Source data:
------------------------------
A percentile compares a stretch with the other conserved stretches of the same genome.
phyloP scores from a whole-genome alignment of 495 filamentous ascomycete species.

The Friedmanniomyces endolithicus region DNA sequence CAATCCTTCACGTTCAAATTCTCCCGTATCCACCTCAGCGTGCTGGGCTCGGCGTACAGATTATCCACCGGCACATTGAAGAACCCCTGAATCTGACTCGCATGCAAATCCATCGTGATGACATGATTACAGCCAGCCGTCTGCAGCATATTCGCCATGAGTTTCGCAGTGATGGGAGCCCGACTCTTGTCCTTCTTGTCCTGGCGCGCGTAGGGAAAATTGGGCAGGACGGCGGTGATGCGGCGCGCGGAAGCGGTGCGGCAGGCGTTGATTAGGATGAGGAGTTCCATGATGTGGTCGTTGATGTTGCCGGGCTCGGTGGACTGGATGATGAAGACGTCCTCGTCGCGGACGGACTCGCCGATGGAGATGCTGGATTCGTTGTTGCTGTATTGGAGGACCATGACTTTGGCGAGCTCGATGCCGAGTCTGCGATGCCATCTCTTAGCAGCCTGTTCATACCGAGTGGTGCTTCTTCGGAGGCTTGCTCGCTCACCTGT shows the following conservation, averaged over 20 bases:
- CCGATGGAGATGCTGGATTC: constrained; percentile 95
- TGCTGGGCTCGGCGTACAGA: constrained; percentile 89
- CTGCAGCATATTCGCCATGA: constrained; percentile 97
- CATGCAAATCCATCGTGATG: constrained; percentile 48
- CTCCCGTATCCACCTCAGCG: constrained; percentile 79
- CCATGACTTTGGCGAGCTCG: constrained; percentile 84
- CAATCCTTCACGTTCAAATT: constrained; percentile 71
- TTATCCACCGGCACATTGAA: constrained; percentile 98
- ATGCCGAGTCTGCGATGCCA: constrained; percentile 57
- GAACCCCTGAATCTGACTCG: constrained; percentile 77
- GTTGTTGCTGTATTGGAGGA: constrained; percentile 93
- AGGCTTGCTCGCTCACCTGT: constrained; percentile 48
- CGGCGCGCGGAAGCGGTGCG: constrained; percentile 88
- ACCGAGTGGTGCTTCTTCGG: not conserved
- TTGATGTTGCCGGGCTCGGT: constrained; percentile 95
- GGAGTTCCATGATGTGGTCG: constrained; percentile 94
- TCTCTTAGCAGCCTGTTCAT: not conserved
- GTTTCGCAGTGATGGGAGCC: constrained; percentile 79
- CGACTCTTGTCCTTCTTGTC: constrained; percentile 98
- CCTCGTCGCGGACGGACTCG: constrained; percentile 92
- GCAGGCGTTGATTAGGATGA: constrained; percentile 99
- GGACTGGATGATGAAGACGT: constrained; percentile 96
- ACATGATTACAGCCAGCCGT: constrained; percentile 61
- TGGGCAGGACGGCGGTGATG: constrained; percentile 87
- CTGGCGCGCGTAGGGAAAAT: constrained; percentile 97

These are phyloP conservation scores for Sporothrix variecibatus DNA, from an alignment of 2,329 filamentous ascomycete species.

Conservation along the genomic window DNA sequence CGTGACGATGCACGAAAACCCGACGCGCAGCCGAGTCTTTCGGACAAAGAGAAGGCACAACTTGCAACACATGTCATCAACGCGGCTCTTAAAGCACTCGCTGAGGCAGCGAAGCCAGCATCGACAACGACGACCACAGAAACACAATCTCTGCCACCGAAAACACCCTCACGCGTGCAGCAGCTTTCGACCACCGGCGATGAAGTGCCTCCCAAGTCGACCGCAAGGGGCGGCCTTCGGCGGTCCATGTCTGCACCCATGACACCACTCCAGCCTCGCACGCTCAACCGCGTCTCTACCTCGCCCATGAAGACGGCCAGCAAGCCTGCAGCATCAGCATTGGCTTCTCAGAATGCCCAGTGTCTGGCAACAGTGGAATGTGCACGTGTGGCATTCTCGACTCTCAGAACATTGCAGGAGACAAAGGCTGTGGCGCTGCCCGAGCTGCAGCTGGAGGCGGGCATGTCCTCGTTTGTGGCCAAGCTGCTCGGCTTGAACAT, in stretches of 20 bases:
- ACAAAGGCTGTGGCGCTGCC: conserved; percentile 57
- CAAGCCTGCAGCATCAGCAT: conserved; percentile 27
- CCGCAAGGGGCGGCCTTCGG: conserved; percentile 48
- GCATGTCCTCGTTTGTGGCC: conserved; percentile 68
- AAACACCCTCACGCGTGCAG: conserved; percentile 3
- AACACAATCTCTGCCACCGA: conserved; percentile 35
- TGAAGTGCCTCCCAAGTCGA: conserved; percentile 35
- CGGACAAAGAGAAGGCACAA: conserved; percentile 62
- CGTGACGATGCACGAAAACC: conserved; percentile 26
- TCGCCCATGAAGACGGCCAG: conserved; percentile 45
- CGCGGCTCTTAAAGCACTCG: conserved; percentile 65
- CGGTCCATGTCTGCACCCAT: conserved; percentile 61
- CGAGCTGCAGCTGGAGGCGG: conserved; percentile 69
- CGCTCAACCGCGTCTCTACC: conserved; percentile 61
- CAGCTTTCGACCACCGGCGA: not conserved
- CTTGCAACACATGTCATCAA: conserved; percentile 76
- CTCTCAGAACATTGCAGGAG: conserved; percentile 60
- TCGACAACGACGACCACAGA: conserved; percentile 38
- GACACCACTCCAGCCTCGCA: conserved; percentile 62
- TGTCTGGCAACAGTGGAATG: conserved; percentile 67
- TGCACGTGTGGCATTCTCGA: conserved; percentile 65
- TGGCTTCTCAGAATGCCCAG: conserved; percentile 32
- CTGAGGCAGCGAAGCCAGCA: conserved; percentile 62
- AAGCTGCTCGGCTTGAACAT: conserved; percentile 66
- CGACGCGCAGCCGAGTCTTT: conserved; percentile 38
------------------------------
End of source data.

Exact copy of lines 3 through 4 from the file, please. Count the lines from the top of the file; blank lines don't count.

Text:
The Friedmanniomyces endolithicus region DNA sequence CAATCCTTCACGTTCAAATTCTCCCGTATCCACCTCAGCGTGCTGGGCTCGGCGTACAGATTATCCACCGGCACATTGAAGAACCCCTGAATCTGACTCGCATGCAAATCCATCGTGATGACATGATTACAGCCAGCCGTCTGCAGCATATTCGCCATGAGTTTCGCAGTGATGGGAGCCCGACTCTTGTCCTTCTTGTCCTGGCGCGCGTAGGGAAAATTGGGCAGGACGGCGGTGATGCGGCGCGCGGAAGCGGTGCGGCAGGCGTTGATTAGGATGAGGAGTTCCATGATGTGGTCGTTGATGTTGCCGGGCTCGGTGGACTGGATGATGAAGACGTCCTCGTCGCGGACGGACTCGCCGATGGAGATGCTGGATTCGTTGTTGCTGTATTGGAGGACCATGACTTTGGCGAGCTCGATGCCGAGTCTGCGATGCCATCTCTTAGCAGCCTGTTCATACCGAGTGGTGCTTCTTCGGAGGCTTGCTCGCTCACCTGT shows the following conservation, averaged over 20 bases:
- CCGATGGAGATGCTGGATTC: constrained; percentile 95